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A push to rename Tampa Bay Rays as St. Petersburg Rays sparks debate

Exterior of Tropicana Field
Daylina Miller
Formerly known as the Florida Suncoast Dome, the Tropicana Field has been home to the Tampa Bay Rays since 1998.

City Council members will discuss the possibility of renaming the franchise as part of the deal to build the Rays’ new stadium during their meeting Dec. 14.

A push to rename the Tampa Bay Rays baseball franchise as the "St. Petersburg Rays" is attracting public interest — but also raising concerns.

Former St. Petersburg Mayor Rick Baker pitched the idea last week to some city council members individually.

He claimed that the change should come as part of the deal for the Rays’ new stadium, which will be partially funded by St. Petersburg city public dollars.

City Council Member Gina Driscoll met with Baker to talk about the possibility. Although the idea is coming in the late innings, she is excited to take the discussion to other council members at their meeting on December 14.

“I really look forward to hearing what my colleagues have to say,” Driscoll said. “Judging from the public comments on social media posts about this, I think the public wants us to have that conversation.”

Driscoll believes that it's fair that the St. Pete administration takes this debate to the Rays as part of their negotiations.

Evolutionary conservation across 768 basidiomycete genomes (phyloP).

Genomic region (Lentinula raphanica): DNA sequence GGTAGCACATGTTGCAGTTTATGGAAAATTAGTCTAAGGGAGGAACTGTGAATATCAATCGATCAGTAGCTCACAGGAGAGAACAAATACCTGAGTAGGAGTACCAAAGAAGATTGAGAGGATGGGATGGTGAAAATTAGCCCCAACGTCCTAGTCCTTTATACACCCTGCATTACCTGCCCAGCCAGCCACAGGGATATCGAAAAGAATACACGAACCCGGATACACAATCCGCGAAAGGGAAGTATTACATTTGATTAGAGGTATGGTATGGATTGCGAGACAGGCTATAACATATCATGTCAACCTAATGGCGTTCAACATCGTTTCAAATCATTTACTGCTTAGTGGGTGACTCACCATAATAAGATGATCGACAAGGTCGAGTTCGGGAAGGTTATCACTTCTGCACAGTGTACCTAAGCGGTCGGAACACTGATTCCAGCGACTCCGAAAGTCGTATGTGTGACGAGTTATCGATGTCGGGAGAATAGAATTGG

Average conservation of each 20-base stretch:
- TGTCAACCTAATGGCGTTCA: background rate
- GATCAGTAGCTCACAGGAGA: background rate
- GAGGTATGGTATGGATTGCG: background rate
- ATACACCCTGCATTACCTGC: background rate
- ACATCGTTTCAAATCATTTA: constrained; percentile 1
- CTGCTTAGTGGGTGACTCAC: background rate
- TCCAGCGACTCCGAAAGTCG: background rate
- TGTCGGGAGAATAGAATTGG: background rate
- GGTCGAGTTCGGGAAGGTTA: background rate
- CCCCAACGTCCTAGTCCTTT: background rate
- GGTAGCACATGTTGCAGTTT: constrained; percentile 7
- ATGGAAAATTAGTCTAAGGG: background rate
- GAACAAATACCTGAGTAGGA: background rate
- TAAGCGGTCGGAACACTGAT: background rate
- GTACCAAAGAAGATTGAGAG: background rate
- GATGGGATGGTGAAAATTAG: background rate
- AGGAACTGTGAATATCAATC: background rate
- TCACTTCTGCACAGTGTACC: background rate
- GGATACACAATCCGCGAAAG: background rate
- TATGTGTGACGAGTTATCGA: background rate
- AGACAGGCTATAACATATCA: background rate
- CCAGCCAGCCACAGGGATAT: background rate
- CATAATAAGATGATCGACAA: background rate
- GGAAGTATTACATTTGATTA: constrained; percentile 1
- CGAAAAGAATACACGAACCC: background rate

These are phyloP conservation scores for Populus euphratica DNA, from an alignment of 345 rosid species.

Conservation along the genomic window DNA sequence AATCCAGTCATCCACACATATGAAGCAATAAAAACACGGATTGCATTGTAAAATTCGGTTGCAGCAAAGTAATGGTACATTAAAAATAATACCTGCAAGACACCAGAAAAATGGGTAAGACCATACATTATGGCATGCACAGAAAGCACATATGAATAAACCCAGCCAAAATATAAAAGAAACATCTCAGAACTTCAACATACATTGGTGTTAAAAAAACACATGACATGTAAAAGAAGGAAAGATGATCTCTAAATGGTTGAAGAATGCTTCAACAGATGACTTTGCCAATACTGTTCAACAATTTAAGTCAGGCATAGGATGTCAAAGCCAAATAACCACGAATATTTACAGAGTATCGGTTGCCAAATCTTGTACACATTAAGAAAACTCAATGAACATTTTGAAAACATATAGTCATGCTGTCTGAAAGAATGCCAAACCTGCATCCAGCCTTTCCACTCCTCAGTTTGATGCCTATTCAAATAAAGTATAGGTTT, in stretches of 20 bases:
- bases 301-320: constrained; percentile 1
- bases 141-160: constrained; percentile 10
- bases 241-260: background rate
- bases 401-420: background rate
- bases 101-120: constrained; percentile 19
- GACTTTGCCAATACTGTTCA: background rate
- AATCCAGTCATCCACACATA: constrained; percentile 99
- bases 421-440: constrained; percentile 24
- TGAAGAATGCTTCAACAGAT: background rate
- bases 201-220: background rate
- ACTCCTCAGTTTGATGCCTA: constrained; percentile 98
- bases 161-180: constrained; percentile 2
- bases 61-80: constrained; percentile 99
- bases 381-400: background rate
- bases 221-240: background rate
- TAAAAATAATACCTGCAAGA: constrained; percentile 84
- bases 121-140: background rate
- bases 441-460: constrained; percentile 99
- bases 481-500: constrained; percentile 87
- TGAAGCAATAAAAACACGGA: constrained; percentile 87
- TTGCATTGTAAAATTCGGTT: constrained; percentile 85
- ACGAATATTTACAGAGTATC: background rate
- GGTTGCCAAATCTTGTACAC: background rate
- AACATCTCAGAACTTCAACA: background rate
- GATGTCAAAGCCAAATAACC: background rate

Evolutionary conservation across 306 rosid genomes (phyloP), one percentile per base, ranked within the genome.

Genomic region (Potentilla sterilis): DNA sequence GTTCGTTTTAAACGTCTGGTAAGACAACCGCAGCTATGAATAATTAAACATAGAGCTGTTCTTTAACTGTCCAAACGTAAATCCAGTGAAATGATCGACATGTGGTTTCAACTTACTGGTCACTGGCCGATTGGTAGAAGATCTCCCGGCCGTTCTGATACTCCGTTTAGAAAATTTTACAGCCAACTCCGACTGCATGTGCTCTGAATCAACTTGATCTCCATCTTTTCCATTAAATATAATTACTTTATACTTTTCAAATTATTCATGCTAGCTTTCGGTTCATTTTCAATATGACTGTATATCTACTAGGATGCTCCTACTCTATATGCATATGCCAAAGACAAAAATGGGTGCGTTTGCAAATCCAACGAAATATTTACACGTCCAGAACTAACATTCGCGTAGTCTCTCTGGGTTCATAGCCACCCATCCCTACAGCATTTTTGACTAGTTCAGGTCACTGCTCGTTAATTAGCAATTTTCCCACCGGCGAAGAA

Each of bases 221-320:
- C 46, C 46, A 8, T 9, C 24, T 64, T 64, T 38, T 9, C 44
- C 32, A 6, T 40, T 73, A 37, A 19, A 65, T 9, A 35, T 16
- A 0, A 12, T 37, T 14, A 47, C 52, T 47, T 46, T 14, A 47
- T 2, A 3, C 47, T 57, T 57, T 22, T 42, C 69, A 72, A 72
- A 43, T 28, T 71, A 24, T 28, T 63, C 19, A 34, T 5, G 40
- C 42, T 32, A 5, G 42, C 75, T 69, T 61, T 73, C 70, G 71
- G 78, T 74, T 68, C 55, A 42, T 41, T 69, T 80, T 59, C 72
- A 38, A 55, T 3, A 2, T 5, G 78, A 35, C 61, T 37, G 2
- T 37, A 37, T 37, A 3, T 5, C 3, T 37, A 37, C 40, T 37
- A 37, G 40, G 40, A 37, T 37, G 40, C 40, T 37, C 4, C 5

“The Rays have already agreed to use 'St. Petersburg Rays' jerseys for one game out of that season. If they can do it one day, how about every day?” said Gina Driscoll.

Rick Baker served as St. Petersburg mayor from 2001 to 2010. He had already advocated for a Rays’ name change before the 2007 season.

Last week, he shared his thoughts on the new stadium deal with The Ray Tampa Podcast, a weekly show on 99 Jams WUJM radio hosted by Ray Tampa, a past president of the NAACP St. Petersburg branch.

“That land (in the Historic Gas Plant District) is worth a boatload of money and if we're going to put up that, as a city, we ought to get the name. I don't even understand what a good argument against that is,” Baker said.

He argued that a name change could benefit St. Petersburg in areas like civic pride, marketing, and tourism.

“One of the greatest benefits to a community for a professional sports team is the brand,” he said. “We get none of the brand with the “Tampa Bay Rays". The rest of the world sees Tampa Bay and Tampa as the same thing, but I think St Pete's a great city too.”

Renderings of the new ballpark and redeveloped Tropicana Field site in St. Petersburg.
Tampa Bay Rays
Renderings of the new ballpark and redeveloped Tropicana Field site in St. Petersburg proposed by Rays and Hines.

The idea is tied to the agreement between the city and the Rays, which was announced in September, to build a new roofed stadium near their current ballpark, Tropicana Field.

The 30,000-seat facility will include three seating levels, artificial turf, and operable walls. It is expected to be open in time for the 2028 season.

"As part of the deal that's on the table right now, the Rays have already agreed to use "St. Petersburg Rays" jerseys for one game out of that season," said Driscoll. "If they can do it one day, how about everyday?"

The estimated cost for the new stadium’s project is $1.3 billion, which will be split three ways. The Rays will pay $700 million, St. Petersburg $287.5 million and Pinellas County will pay the rest, $312.5 million.

The public dollars will be covered by the city through bonds and Pinellas County through its tourist development tax, which is a hotel bed tax for tourism-related projects.

João Victor Pina is the WUSF Rush Family Radio News intern for fall of 2023.